Run for the hills, Feb. 17, 2009, is the day of the apocalypse. This is the day that will affect almost every American household, as it's the drop-dead date for analog television to go the way of the dodo bird. This threat has been hanging over the broadcast industry for about 10 years now and has been pushed back in the past, but this time President Bush officially signed legislation calling for this "hard date" for the official cutoff.
How will all of this happen? How does the industry work with government policy makers to make this transition as smooth and trouble free as possible? That is what many industry executives have been pondering.
"There's nothing as big as having a hard date for the Digital Television transition," said Federal Communications Commission Commissioner Jonathan Adelstein during last week's Consumer Electronics Association's annual Entertainment Technology summit. "The DTV transition will affect just about everyone in this country, and most people do not understand what's going on."
In less than three years more than 80 million analog television sets will go dark. "Unless we educate the public, there's going to be a tsunami of outrage. The average American needs to know such basic information as 'what is DTV?' 'How do I get it?' The industry needs to develop a simple and coherent message," added Adelstein.
According to Sean Wargo, director and industry analyst with the Consumer Electronics Association, only 20 percent of the American public is aware that this major change is coming. But in a strange twist of the numbers game, consumers are taking to digital-television technology in droves.
"This is the first year where digital television will surpass the sales of analog television sets," Wargo said. "Sixty-two percent of all televisions sold this year will be some form of digital television, and will account for 48.2 million sets shipped," he continued.
So are all of these consumers purchasing new televisions because they just look amazing, without realizing that analog is going away?
One area that was glossed over in Adelstein's keynote was whether poor people will be left behind in this round of upgrades.
Alan McCollough, chairman of the board, Circuit City Stores Inc., believes that Digital Television will be like the DVD revolution, "When DVDs (hardware) first came out, it cost $600 to purchase now you can buy them for $80."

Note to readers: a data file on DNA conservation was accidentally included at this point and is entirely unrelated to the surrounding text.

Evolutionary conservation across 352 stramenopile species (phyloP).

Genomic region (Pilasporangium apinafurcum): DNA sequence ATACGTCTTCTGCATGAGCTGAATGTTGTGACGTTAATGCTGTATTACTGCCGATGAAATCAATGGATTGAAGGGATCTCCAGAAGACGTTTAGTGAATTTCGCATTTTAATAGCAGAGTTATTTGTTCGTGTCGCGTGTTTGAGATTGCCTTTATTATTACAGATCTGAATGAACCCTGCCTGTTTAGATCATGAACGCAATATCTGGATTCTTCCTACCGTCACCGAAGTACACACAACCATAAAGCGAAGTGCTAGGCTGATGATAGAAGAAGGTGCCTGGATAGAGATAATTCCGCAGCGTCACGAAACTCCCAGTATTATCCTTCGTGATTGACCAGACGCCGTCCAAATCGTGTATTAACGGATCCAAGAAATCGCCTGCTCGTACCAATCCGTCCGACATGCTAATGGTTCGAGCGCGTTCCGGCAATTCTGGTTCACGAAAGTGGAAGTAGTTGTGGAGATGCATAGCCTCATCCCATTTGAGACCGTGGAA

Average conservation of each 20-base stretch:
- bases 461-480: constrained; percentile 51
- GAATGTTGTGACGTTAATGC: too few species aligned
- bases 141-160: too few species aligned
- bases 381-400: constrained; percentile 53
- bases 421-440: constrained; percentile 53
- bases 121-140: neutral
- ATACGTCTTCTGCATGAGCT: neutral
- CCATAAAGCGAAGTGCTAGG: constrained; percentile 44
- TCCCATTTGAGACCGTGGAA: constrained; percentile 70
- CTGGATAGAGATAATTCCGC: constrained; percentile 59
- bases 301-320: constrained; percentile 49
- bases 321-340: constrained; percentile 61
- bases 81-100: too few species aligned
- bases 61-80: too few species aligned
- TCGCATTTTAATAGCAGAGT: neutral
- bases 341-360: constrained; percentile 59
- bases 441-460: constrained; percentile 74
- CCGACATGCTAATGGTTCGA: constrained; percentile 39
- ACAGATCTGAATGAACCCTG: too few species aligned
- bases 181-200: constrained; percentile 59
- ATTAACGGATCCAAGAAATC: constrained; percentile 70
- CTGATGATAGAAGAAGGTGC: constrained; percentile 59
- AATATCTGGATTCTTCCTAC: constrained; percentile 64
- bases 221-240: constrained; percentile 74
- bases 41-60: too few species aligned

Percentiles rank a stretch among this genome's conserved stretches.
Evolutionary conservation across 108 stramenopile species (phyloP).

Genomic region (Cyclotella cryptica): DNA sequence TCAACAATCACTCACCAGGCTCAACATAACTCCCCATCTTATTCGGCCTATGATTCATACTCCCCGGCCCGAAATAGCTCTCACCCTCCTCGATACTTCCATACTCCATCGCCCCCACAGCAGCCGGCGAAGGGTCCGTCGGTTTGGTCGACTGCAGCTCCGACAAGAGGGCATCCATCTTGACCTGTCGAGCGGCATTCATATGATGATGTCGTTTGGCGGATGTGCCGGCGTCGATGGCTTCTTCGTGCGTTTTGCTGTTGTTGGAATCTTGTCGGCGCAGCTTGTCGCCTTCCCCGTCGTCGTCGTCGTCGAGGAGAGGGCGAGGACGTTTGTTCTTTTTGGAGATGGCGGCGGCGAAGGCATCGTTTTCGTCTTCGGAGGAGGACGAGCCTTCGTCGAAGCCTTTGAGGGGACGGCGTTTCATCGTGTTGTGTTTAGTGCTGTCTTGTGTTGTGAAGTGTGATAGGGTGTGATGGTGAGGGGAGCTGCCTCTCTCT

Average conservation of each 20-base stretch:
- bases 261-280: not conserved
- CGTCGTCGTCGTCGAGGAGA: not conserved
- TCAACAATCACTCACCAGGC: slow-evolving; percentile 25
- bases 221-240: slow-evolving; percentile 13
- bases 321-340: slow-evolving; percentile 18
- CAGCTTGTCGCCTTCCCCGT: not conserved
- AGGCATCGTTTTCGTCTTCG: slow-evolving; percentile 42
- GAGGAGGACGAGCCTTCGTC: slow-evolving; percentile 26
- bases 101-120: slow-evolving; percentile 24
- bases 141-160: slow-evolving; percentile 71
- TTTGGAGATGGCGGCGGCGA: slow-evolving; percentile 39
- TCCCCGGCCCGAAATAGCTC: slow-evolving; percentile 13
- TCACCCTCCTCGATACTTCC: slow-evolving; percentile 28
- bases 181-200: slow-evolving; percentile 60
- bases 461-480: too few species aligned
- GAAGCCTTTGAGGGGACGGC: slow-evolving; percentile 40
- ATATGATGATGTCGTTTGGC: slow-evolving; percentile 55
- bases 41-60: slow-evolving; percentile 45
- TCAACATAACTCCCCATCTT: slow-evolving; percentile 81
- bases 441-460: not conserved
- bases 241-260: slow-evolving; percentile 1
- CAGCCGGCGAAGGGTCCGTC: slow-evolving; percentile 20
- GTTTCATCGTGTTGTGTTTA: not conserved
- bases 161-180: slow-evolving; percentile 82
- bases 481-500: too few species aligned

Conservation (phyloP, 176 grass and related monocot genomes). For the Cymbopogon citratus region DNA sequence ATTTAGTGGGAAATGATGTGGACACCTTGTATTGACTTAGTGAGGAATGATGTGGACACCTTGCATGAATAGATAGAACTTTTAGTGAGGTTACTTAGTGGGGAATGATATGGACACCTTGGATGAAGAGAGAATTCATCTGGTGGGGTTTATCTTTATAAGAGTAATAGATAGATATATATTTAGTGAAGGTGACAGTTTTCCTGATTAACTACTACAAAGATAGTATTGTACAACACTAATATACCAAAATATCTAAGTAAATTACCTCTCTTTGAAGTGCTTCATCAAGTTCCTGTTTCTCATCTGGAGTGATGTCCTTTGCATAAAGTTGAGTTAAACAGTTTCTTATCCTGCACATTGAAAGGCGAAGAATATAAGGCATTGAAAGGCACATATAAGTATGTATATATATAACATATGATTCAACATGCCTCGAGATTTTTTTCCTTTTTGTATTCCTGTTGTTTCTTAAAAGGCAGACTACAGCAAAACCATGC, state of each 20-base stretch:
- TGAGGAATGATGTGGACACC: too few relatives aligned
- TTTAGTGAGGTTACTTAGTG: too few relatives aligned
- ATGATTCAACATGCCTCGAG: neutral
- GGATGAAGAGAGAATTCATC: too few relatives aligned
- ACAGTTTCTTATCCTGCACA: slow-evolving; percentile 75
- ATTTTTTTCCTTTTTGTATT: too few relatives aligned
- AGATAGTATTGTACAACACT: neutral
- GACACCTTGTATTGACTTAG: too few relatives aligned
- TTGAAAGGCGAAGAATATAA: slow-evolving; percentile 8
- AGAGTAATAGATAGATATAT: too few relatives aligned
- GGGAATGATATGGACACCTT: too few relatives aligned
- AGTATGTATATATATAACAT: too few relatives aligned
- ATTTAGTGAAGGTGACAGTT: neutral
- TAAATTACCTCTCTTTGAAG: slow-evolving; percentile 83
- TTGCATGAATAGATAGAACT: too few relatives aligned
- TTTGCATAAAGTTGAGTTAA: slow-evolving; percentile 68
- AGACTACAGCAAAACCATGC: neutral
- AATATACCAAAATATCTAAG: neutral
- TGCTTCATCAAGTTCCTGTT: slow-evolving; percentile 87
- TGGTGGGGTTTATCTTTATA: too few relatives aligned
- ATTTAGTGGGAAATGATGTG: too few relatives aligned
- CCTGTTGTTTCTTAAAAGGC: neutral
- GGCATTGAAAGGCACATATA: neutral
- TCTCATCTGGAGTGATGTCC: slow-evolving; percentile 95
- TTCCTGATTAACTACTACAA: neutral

Consumer electronic manufacturers are trying to address this issue more directly.
"LG Electronics and other manufacturers are working together to build a $50 set top box that will be compatible with analog television sets," said John Taylor, vice president, public affairs and communications, LG Electronics USA Inc.
To further help with the transition, Adelstein did say that the government will be providing some subsidies for low-income families.
During the show, CEA announced a deal between AT&T, Bellsouth, Verizon and the CEA to create a series of standards for the rollout of new IPTV (Internet Protocol Television) video networks. The standards hope to establish nationwide compatibility so that consumer electronic manufacturers can build set-top boxes that will be compatible with all the various IPTV services that are slated to launch later this year and next. Other principles include open standards, "reasonable" licensing fees, a testing and certification process and a more uniformed approach to terms of services.
With so many different device makers coming to market next year, compatibility would have become a major issue, so the CEA sought to nip this in the bud by working out this agreement. It's a good first step; we'll see how all of this plays out over the next year or so.
All of this is important as IPTV will become a big part of the future of television and will hopefully provide true choice for consumers. The numbers rolled out at the show suggests that, despite the high costs, consumer adoption of new digital television sets has far surpassed expectations.
Copyright 2006 by United Press International
Explore further: Are you ready for digital TV?